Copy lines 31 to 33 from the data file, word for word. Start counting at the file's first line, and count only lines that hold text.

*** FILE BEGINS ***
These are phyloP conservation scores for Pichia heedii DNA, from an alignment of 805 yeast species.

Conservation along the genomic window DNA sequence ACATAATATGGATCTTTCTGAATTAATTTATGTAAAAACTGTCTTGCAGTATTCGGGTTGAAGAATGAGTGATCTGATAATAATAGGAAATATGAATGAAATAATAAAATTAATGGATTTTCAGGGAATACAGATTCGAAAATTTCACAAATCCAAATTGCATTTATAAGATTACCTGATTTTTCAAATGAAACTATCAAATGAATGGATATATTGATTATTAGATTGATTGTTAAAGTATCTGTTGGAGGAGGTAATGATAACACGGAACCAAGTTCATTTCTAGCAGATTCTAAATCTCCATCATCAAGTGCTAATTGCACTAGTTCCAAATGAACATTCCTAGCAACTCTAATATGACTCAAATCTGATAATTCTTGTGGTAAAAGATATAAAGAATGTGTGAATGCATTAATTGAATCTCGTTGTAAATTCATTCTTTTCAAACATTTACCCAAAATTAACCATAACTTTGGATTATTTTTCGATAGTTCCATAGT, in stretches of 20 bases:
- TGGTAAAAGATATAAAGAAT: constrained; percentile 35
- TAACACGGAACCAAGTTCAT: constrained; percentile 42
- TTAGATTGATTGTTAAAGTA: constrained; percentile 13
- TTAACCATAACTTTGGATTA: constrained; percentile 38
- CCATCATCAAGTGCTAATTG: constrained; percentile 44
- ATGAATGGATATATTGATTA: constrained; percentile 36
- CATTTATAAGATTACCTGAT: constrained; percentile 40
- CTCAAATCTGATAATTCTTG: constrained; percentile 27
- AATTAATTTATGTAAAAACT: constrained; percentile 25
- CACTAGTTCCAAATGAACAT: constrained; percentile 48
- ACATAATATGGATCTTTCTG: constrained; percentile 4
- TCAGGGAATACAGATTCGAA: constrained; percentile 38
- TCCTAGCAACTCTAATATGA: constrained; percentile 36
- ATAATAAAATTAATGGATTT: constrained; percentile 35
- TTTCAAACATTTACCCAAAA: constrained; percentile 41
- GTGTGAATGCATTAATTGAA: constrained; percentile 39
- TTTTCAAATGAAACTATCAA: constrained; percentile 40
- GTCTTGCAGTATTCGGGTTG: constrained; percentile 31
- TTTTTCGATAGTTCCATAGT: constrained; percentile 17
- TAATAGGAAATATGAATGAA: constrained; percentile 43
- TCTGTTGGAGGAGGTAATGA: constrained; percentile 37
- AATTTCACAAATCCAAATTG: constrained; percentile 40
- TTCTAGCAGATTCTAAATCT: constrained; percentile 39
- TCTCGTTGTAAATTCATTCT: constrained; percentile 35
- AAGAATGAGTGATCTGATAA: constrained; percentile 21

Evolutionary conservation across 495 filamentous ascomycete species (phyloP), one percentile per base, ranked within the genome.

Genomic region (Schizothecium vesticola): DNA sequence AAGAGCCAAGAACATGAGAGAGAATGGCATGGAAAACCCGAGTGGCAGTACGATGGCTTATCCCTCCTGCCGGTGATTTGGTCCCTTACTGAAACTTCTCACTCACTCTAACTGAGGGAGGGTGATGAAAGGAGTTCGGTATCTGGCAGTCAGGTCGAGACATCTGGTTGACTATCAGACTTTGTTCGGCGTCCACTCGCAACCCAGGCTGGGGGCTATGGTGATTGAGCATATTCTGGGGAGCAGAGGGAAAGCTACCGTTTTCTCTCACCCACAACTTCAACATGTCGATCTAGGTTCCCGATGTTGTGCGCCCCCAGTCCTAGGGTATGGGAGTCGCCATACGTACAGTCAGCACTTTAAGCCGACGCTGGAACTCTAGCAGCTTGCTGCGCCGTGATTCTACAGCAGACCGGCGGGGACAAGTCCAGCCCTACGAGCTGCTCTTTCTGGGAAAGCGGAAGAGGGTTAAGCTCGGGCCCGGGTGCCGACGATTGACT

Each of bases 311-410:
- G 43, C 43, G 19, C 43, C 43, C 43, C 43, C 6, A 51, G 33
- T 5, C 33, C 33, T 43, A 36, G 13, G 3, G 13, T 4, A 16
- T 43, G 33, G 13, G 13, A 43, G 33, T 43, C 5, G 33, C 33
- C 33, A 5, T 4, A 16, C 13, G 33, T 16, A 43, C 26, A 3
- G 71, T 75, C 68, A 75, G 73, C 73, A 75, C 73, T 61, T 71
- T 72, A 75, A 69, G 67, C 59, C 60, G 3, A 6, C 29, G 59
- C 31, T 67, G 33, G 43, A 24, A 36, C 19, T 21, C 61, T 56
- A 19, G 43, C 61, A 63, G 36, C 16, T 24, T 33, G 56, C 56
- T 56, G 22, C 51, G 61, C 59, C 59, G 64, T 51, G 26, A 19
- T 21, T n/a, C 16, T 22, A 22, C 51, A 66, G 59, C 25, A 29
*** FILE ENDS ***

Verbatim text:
- G 43, C 43, G 19, C 43, C 43, C 43, C 43, C 6, A 51, G 33
- T 5, C 33, C 33, T 43, A 36, G 13, G 3, G 13, T 4, A 16
- T 43, G 33, G 13, G 13, A 43, G 33, T 43, C 5, G 33, C 33